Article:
flair and always demanding applause for his songs and jokes, he was rarely
disappointed. Electric, dynamic energy and like
a cyclone were some of the terms used to describe his performances
on stage; and after singing for three hours with incredible energy, he
could still call out: You aint heard nothin yet.
Though kind and sentimental, he left much to be desired as a human being.
His was an enormous ego. He could be arrogant, surly and a braggart and
many of his contemporaries disliked him. But he was a giant in the entertainment
world, a hit maker, and always last on the bill because no one could follow
him. Though four times married, the love of his life was an audience -
any audience. He needed applause the way a diabetic needs insulin.
Al Jolson did not just sing songs - he rattled your backbone and made
you want to get up and dance. He was probably the greatest entertainer
the world has ever known.
(From the Al Jolson site at: http://www.times1190.freeserve.co.uk/jolson.htm
Music by: Charles Coleman
Lyrics by: Coleman
Cover artist: unknown
Here is another of those tender and touching "mother" songs
that so often appear. Just as with The Picture Of My Mother On The
Wall,(see part one of this
feature) this song speaks to the value of mother. While "Picture"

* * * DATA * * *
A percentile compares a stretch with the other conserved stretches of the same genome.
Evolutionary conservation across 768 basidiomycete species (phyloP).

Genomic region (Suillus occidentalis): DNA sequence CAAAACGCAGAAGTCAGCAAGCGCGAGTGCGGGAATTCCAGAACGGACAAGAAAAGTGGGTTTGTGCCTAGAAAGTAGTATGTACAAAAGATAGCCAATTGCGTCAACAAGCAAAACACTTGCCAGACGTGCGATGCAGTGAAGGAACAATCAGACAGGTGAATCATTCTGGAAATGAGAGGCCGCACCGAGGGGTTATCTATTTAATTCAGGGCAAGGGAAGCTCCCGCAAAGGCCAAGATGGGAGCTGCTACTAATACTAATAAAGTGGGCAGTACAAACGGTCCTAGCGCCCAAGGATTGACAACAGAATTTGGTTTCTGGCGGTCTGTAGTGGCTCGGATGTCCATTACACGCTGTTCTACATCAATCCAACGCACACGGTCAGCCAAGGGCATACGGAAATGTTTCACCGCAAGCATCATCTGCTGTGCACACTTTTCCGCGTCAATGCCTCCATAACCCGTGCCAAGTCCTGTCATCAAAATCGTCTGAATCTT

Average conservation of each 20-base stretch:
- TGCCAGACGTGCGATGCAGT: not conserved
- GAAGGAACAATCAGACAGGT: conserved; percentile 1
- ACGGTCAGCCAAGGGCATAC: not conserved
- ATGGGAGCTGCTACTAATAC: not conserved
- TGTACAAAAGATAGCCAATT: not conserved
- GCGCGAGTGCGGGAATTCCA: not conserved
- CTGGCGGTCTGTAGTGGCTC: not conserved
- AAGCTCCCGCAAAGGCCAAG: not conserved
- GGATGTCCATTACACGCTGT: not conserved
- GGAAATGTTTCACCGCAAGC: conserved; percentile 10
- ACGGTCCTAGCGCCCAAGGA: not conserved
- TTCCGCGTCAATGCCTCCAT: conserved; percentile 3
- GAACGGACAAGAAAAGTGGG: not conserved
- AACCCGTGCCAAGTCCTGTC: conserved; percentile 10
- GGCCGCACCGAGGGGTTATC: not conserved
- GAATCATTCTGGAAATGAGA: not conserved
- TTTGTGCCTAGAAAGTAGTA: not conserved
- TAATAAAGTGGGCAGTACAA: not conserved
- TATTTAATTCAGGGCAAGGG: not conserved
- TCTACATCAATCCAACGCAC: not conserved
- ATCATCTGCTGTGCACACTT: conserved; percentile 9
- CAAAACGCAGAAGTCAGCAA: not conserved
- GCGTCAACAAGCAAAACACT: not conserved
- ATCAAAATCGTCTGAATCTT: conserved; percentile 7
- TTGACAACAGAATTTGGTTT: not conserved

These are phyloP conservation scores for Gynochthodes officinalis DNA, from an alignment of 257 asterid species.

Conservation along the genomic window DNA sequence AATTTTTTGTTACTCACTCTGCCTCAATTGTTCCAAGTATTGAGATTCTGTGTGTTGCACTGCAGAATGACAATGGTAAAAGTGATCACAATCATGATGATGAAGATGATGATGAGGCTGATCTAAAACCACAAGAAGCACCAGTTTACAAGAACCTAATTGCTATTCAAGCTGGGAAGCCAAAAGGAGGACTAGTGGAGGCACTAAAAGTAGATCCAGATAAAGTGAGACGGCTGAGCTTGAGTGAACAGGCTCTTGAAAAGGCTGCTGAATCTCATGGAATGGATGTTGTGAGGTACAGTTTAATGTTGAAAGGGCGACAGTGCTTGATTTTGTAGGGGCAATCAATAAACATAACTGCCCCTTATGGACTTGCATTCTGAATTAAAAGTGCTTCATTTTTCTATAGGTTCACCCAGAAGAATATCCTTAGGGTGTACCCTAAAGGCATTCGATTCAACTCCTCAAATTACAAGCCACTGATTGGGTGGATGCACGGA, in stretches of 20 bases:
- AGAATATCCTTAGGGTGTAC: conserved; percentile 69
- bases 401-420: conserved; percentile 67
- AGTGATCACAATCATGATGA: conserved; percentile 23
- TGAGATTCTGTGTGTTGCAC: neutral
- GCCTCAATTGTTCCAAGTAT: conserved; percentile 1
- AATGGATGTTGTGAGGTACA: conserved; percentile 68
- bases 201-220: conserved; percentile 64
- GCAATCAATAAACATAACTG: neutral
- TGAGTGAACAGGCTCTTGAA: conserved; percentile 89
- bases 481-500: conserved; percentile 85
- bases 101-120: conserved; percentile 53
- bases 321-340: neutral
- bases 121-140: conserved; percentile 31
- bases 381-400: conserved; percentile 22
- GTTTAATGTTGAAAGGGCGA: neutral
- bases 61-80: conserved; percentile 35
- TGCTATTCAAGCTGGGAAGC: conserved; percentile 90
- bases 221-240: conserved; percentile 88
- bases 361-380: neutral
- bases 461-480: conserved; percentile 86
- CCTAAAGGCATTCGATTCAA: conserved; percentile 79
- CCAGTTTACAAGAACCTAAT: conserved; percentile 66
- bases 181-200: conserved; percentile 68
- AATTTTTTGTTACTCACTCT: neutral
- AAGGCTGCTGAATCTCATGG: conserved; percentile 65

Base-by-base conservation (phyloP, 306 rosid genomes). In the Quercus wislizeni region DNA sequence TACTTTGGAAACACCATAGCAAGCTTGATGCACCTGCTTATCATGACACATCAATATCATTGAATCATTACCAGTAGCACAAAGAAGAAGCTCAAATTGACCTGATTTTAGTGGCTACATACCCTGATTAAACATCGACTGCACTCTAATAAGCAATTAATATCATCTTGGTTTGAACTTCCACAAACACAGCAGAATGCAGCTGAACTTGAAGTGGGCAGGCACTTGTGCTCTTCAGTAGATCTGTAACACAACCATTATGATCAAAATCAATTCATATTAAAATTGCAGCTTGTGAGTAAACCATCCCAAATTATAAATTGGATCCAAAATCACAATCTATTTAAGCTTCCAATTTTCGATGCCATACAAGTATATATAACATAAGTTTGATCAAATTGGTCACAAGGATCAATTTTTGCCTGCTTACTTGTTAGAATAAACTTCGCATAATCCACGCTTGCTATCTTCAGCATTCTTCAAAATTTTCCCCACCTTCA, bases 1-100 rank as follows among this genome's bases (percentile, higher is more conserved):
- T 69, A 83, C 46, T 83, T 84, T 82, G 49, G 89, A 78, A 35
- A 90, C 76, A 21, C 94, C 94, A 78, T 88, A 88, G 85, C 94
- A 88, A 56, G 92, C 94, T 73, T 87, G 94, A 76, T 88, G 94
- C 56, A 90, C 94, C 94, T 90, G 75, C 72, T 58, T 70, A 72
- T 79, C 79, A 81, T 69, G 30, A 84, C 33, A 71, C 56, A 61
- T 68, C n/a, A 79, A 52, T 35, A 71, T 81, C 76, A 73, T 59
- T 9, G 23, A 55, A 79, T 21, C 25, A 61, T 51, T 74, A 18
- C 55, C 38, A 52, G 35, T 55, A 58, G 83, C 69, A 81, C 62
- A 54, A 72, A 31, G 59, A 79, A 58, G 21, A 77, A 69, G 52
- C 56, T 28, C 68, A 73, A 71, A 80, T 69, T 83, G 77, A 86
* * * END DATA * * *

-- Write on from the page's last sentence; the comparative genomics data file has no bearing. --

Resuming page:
spoke to the loss of a mother, this song speaks to the value of a mother's
advice and the love that she will always give to her children. Unlike
many people today, in 1915, parents were revered and honored almost universally.
Even when parents did not fit today's model of parenthood, back then,
mother and father were the king and queen of the home and children (generally)
honored and obeyed them. In most cases though, mothers set the example
for parenthood and the many, many thousands of mother songs written were
hard earned and richly deserved. The sentiments expressed by this song
are basic truths, no one does love you like your mother. Listen to this
song and call your mother and tell her thanks. If she is nearby, give
her a hug.
Charles Coleman may well have written only this song as I can find no
mention of him or any other song by him in any of my reference volumes.
(See our references list for a complete bibliography
of sources) I am wondering if this Charles Coleman is the same as
the Charles Coleman from Australia (born 1885) who was a very successful
silent movie star? Perhaps one of our Australian visitors can answer that
Music by: Carrie Jacobs-Bond
Lyrics by: Bond
Cover artist: unknown